¶ 9. The insured may “stack” UM/UIM policies. “ ‘Stacking’ refers to the ability of the insured, when covered by more than one insurance policy, to obtain benefits from a second policy on the same claim when recovery from the first policy would be inadequate.” Monteith v. Jefferson Ins. Co. of N.Y., 159 Vt. 378, 383 n. 2, 618 A.2d 488, 491 n. 2 (1992). In protecting the rights of insureds to stack policies, we have explicitly held that policy provisions preventing interpolicy stacking violate the terms of § 941 and will not be enforced. Id. at 385, 618 A.2d at 492.

¶ 10. When multiple insurers provide UM/UIM coverage, they may establish priority of payment by designating themselves as either primary or excess in the terms of their policies as long as those terms do not adversely affect the rights of the policyholder. Powers, 169 Vt. at 236, 732 A.2d at 735. The excess policy becomes effective only after the primary policy is exhausted. Id. at 240-41, 732 A.2d at 737-38. Under the majority rule, if multiple policies purport to provide either excess or primary coverage, those terms are void as “mutually repugnant,” and the damage is prorated among the insurers. Champlain Cas. Co. v. Agency Rent-A-Car. Inc., 168 Vt. 91, 97-98, 716 A.2d 810, 814-15 (1998). Absent provisions establishing priority of coverage, courts generally find that the policy issued to the owner of the vehicle involved in an accident provides primary UM/UIM coverage to the passengers of that vehicle, and that policies issued to a passenger provide excess UM/UIM coverage for that passenger. Powers, 169 Vt. at 236-37, 732 A.2d at 735 (citing cases and treatises). In the current case, the terms of the policies designate State Farm as primary, and Vermont Mutual as excess.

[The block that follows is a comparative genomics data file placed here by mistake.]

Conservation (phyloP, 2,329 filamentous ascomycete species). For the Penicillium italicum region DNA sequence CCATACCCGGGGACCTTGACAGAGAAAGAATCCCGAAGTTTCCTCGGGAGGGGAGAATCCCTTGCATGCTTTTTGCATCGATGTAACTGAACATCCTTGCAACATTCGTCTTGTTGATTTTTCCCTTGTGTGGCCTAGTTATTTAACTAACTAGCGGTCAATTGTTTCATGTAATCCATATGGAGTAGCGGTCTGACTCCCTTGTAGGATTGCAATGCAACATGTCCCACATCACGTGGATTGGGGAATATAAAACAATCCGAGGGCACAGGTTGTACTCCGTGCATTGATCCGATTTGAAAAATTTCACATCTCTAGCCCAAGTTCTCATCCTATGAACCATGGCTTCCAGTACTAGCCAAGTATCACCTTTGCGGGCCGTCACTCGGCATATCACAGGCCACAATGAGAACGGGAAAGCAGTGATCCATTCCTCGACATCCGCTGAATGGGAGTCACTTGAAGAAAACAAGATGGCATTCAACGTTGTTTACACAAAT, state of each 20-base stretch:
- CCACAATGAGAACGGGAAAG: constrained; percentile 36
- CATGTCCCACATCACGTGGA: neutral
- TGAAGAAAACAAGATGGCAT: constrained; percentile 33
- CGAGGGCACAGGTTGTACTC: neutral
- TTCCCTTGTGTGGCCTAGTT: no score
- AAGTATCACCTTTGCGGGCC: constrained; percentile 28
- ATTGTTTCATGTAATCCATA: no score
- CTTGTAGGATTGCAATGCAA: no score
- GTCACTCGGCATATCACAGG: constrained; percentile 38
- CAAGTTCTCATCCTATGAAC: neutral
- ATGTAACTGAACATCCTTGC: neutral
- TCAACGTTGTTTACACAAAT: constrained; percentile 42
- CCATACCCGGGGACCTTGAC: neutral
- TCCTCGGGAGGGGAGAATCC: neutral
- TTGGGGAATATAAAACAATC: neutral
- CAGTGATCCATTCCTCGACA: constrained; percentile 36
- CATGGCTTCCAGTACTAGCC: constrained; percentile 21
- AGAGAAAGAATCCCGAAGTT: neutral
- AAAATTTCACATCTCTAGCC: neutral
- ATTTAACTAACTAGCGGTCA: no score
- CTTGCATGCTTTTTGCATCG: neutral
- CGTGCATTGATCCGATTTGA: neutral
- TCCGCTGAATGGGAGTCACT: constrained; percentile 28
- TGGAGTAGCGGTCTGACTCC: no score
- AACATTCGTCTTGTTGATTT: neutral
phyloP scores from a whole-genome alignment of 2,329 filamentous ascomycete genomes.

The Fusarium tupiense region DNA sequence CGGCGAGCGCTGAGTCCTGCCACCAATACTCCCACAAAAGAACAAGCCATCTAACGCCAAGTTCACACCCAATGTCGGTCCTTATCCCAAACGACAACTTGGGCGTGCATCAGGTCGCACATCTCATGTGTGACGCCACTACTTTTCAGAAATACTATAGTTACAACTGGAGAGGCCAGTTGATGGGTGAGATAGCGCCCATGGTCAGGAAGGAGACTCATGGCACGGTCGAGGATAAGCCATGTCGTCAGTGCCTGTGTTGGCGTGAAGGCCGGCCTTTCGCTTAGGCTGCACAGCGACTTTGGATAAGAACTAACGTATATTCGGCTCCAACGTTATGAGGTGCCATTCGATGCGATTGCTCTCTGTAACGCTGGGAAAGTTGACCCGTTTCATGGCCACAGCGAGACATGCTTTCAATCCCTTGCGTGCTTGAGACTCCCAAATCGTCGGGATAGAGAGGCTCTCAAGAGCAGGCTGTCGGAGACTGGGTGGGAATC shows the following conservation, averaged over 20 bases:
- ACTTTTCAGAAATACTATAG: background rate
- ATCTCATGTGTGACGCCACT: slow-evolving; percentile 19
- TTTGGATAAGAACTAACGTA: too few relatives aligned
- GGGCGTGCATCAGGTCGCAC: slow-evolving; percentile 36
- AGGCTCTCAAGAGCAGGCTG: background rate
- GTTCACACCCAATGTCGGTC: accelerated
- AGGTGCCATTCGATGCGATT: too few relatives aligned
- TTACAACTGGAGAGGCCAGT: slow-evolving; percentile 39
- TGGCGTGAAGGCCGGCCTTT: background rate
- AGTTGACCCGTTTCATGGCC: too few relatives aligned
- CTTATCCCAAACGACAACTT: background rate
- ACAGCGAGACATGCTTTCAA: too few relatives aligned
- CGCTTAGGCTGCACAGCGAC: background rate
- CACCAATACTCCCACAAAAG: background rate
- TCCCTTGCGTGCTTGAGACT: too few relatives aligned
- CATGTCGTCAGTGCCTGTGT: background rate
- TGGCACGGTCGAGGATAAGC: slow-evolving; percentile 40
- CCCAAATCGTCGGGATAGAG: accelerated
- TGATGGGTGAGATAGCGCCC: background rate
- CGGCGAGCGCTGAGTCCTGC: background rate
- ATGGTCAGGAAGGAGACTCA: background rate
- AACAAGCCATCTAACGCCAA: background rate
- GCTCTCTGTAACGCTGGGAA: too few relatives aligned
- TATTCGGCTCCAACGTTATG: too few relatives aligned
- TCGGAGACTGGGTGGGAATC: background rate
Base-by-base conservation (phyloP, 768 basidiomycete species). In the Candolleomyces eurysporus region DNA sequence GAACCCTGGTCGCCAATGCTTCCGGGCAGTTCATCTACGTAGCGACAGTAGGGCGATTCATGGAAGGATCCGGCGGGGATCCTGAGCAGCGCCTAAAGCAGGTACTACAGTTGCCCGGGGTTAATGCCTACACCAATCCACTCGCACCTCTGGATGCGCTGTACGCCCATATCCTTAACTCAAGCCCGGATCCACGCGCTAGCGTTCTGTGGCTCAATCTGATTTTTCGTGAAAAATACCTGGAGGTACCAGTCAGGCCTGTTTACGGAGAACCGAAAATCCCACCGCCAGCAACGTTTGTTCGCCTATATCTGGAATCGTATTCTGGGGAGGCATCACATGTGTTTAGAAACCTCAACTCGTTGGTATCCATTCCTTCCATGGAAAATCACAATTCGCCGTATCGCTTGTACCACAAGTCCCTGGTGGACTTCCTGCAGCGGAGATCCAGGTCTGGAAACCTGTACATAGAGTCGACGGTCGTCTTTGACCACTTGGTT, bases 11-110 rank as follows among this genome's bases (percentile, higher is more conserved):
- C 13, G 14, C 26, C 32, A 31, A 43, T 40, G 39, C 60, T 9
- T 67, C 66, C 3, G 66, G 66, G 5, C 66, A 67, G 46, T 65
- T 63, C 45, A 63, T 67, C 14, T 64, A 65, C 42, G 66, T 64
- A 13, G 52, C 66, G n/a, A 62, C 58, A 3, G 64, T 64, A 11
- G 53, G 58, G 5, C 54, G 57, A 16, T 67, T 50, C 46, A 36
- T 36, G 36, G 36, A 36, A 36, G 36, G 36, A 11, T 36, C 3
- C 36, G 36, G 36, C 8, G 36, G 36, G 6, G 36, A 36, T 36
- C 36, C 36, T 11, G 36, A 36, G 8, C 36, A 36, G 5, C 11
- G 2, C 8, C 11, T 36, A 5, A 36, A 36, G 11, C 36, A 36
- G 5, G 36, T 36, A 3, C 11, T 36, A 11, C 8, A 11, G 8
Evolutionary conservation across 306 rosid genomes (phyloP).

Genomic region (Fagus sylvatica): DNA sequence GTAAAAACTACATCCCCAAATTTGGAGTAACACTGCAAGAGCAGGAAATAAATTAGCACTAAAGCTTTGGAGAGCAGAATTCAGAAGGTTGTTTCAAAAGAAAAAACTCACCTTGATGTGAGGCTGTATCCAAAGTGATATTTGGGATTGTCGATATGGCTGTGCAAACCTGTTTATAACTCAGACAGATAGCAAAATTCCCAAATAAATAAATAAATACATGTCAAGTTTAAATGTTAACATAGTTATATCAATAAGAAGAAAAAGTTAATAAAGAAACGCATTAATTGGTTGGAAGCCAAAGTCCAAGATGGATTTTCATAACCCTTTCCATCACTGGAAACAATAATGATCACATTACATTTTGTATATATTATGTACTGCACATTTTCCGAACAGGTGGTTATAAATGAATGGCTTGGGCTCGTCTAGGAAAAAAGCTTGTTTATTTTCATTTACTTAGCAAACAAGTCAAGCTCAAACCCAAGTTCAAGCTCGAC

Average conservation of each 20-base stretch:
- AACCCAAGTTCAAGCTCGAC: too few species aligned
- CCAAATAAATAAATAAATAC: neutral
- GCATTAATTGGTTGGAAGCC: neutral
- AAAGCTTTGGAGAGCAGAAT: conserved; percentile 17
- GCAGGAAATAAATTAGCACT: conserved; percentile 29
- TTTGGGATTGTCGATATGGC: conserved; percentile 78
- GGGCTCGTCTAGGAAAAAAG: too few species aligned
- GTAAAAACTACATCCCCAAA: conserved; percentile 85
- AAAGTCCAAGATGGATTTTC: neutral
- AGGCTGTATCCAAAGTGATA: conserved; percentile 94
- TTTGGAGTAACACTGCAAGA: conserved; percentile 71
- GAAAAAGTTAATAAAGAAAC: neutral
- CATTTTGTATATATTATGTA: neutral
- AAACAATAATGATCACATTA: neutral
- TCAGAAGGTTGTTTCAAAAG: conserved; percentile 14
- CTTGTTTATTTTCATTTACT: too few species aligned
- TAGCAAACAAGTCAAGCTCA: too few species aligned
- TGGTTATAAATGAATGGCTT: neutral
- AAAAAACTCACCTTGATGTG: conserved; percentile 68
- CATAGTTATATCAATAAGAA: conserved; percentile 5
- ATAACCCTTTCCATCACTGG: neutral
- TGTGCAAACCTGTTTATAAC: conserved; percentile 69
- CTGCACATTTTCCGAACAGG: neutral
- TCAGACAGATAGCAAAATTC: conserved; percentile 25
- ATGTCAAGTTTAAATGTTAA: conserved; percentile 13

¶ 11. Finally, Vermont law entitles UM/UIM insurers to subrogation. Under § 941(e), “[i]f payment is made under uninsured motorist coverage, and subject to the terms of that coverage, to the extent of that payment, the insurer is entitled to the proceeds of any settlement or recovery from any person legally responsible for the damage or personal injury.” This statutory right of subrogation “enables a secondarily liable party who has been compelled to pay a debt to be made whole by collecting that debt from the primarily liable party, who, in good conscience, should be required to pay.” Korda v. Chicago Ins. Co., 2006 VT 81, ¶ 22, 180 Vt. 173, 908 A.2d 1018 (quotation omitted).

¶ 12. The subrogation right established by § 941(e) entitles State Farm and Vermont Mutual to offset the total UIM coverage of $350,000 by the $100,000 Allstate paid on behalf of the tortfeasor. The issue in this case is how to allocate that offset. We take this opportunity to clarify that our decision in Powers controls this question.

¶ 13. In Powers, we decided two issues. First, we considered whether insurers may designate themselves as primary or excess. As explained above, we held that they may. Powers, 169 Vt. at 232, 732 A.2d at 732. Second, we considered which UM/UIM insurer may offset its coverage by any or all of the underinsured motorist's liability payment. Id. at 240, 732 A.2d at 737. Reasoning that the excess coverage “has no applicability․until the primary coverage is exhausted,” we discussed approvingly the majority view that the insurer providing primary UM/UIM coverage is entitled to offset its coverage with any payment obtained from the tortfeasor. Id. at 240, 732 A.2d at 737-38 (quotation omitted).* However, we limited the primary insurer's offset to a pro rata share because, in Powers, the terms of the policy called for a pro rata share and because the insurer requested only a pro rata share. Id. at 241-42, 732 A.2d at 738-39.